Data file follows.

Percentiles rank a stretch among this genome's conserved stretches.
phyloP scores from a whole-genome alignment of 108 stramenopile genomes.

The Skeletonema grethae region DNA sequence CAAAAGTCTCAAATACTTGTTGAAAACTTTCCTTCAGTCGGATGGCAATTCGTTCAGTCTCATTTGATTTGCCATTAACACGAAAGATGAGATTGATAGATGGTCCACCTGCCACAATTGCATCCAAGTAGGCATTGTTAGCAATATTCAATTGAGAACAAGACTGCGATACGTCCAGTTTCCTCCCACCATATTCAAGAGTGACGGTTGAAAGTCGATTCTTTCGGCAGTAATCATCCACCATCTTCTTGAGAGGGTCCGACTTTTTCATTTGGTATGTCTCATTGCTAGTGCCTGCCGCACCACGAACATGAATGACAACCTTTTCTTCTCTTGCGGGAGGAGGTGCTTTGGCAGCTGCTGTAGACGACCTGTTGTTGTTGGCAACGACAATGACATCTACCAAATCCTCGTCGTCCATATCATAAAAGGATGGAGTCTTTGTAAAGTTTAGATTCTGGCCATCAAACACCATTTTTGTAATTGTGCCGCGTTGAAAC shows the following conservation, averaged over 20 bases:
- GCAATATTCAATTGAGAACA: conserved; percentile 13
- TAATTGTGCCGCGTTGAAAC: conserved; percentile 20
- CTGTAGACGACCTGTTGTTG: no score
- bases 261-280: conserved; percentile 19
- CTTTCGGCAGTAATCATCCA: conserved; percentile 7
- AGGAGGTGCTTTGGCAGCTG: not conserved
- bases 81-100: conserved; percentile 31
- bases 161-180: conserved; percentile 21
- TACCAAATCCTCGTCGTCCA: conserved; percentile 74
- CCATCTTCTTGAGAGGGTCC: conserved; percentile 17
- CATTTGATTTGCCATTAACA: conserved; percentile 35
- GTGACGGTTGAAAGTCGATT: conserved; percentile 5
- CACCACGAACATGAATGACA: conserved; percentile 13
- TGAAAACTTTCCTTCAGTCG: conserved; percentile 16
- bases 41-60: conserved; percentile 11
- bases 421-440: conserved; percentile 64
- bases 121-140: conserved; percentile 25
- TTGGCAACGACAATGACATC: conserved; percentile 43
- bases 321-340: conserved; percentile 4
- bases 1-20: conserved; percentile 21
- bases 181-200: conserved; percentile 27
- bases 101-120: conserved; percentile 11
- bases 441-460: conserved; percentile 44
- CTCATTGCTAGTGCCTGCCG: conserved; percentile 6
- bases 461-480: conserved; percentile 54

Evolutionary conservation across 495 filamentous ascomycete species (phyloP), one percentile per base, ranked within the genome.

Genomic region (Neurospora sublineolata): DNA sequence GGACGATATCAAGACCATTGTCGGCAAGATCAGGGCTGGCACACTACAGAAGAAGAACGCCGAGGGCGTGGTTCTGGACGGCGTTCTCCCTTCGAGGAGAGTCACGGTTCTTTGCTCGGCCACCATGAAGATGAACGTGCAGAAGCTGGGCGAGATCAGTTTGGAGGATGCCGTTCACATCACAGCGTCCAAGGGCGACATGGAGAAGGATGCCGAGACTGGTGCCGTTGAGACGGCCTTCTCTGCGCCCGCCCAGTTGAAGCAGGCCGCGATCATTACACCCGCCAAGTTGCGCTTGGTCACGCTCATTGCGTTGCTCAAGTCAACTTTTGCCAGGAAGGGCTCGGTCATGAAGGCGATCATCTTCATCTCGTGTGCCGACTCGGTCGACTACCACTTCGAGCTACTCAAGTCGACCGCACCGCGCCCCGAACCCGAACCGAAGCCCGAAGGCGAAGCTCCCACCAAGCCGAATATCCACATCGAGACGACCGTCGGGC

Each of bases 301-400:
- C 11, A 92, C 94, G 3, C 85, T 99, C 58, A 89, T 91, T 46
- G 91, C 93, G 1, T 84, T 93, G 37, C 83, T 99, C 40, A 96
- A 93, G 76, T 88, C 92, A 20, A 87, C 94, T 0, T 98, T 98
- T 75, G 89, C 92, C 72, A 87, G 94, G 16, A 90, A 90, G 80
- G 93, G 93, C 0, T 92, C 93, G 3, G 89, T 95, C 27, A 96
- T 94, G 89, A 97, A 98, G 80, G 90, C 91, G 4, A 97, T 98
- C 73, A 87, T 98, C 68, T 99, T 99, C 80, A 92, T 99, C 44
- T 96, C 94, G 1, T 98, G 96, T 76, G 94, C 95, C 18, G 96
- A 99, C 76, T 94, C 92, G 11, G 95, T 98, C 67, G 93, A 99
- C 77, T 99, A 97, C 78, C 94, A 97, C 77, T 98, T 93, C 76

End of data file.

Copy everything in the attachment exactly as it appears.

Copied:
Percentiles rank a stretch among this genome's conserved stretches.
phyloP scores from a whole-genome alignment of 108 stramenopile genomes.

The Skeletonema grethae region DNA sequence CAAAAGTCTCAAATACTTGTTGAAAACTTTCCTTCAGTCGGATGGCAATTCGTTCAGTCTCATTTGATTTGCCATTAACACGAAAGATGAGATTGATAGATGGTCCACCTGCCACAATTGCATCCAAGTAGGCATTGTTAGCAATATTCAATTGAGAACAAGACTGCGATACGTCCAGTTTCCTCCCACCATATTCAAGAGTGACGGTTGAAAGTCGATTCTTTCGGCAGTAATCATCCACCATCTTCTTGAGAGGGTCCGACTTTTTCATTTGGTATGTCTCATTGCTAGTGCCTGCCGCACCACGAACATGAATGACAACCTTTTCTTCTCTTGCGGGAGGAGGTGCTTTGGCAGCTGCTGTAGACGACCTGTTGTTGTTGGCAACGACAATGACATCTACCAAATCCTCGTCGTCCATATCATAAAAGGATGGAGTCTTTGTAAAGTTTAGATTCTGGCCATCAAACACCATTTTTGTAATTGTGCCGCGTTGAAAC shows the following conservation, averaged over 20 bases:
- GCAATATTCAATTGAGAACA: conserved; percentile 13
- TAATTGTGCCGCGTTGAAAC: conserved; percentile 20
- CTGTAGACGACCTGTTGTTG: no score
- bases 261-280: conserved; percentile 19
- CTTTCGGCAGTAATCATCCA: conserved; percentile 7
- AGGAGGTGCTTTGGCAGCTG: not conserved
- bases 81-100: conserved; percentile 31
- bases 161-180: conserved; percentile 21
- TACCAAATCCTCGTCGTCCA: conserved; percentile 74
- CCATCTTCTTGAGAGGGTCC: conserved; percentile 17
- CATTTGATTTGCCATTAACA: conserved; percentile 35
- GTGACGGTTGAAAGTCGATT: conserved; percentile 5
- CACCACGAACATGAATGACA: conserved; percentile 13
- TGAAAACTTTCCTTCAGTCG: conserved; percentile 16
- bases 41-60: conserved; percentile 11
- bases 421-440: conserved; percentile 64
- bases 121-140: conserved; percentile 25
- TTGGCAACGACAATGACATC: conserved; percentile 43
- bases 321-340: conserved; percentile 4
- bases 1-20: conserved; percentile 21
- bases 181-200: conserved; percentile 27
- bases 101-120: conserved; percentile 11
- bases 441-460: conserved; percentile 44
- CTCATTGCTAGTGCCTGCCG: conserved; percentile 6
- bases 461-480: conserved; percentile 54

Evolutionary conservation across 495 filamentous ascomycete species (phyloP), one percentile per base, ranked within the genome.

Genomic region (Neurospora sublineolata): DNA sequence GGACGATATCAAGACCATTGTCGGCAAGATCAGGGCTGGCACACTACAGAAGAAGAACGCCGAGGGCGTGGTTCTGGACGGCGTTCTCCCTTCGAGGAGAGTCACGGTTCTTTGCTCGGCCACCATGAAGATGAACGTGCAGAAGCTGGGCGAGATCAGTTTGGAGGATGCCGTTCACATCACAGCGTCCAAGGGCGACATGGAGAAGGATGCCGAGACTGGTGCCGTTGAGACGGCCTTCTCTGCGCCCGCCCAGTTGAAGCAGGCCGCGATCATTACACCCGCCAAGTTGCGCTTGGTCACGCTCATTGCGTTGCTCAAGTCAACTTTTGCCAGGAAGGGCTCGGTCATGAAGGCGATCATCTTCATCTCGTGTGCCGACTCGGTCGACTACCACTTCGAGCTACTCAAGTCGACCGCACCGCGCCCCGAACCCGAACCGAAGCCCGAAGGCGAAGCTCCCACCAAGCCGAATATCCACATCGAGACGACCGTCGGGC

Each of bases 301-400:
- C 11, A 92, C 94, G 3, C 85, T 99, C 58, A 89, T 91, T 46
- G 91, C 93, G 1, T 84, T 93, G 37, C 83, T 99, C 40, A 96
- A 93, G 76, T 88, C 92, A 20, A 87, C 94, T 0, T 98, T 98
- T 75, G 89, C 92, C 72, A 87, G 94, G 16, A 90, A 90, G 80
- G 93, G 93, C 0, T 92, C 93, G 3, G 89, T 95, C 27, A 96
- T 94, G 89, A 97, A 98, G 80, G 90, C 91, G 4, A 97, T 98
- C 73, A 87, T 98, C 68, T 99, T 99, C 80, A 92, T 99, C 44
- T 96, C 94, G 1, T 98, G 96, T 76, G 94, C 95, C 18, G 96
- A 99, C 76, T 94, C 92, G 11, G 95, T 98, C 67, G 93, A 99
- C 77, T 99, A 97, C 78, C 94, A 97, C 77, T 98, T 93, C 76